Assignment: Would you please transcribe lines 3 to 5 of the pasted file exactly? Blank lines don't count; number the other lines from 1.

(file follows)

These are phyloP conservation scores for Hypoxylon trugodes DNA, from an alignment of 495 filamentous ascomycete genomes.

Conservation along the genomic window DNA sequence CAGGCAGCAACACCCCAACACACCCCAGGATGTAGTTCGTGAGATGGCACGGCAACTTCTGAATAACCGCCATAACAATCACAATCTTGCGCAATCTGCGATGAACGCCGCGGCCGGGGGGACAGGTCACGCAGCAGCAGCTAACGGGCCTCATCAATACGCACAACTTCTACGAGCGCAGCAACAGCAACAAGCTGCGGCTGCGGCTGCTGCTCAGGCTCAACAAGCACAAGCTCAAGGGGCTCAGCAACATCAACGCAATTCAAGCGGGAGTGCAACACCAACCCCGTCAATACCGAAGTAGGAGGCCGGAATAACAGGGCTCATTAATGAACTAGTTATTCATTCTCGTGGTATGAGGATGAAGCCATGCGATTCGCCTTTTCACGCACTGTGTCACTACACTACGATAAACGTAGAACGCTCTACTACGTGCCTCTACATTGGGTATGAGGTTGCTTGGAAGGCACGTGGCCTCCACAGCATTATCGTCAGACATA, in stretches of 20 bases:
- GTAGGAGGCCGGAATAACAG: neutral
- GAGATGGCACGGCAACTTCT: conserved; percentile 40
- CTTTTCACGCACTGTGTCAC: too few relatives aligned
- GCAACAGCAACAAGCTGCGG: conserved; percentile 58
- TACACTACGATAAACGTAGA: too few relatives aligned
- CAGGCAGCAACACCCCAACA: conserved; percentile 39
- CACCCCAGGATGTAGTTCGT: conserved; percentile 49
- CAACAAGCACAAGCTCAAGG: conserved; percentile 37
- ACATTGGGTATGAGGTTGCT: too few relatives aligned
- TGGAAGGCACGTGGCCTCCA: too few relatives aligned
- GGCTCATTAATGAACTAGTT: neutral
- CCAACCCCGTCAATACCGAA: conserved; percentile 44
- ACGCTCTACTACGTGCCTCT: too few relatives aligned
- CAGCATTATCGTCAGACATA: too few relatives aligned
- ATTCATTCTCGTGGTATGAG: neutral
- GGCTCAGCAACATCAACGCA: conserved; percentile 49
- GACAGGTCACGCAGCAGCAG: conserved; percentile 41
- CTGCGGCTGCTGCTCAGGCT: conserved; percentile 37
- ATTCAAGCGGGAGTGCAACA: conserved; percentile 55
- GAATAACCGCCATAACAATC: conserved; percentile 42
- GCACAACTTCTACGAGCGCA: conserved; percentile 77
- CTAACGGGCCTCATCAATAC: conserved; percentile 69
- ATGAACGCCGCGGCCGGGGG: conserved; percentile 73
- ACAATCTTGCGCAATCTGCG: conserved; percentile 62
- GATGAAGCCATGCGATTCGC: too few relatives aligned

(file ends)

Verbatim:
- GTAGGAGGCCGGAATAACAG: neutral
- GAGATGGCACGGCAACTTCT: conserved; percentile 40
- CTTTTCACGCACTGTGTCAC: too few relatives aligned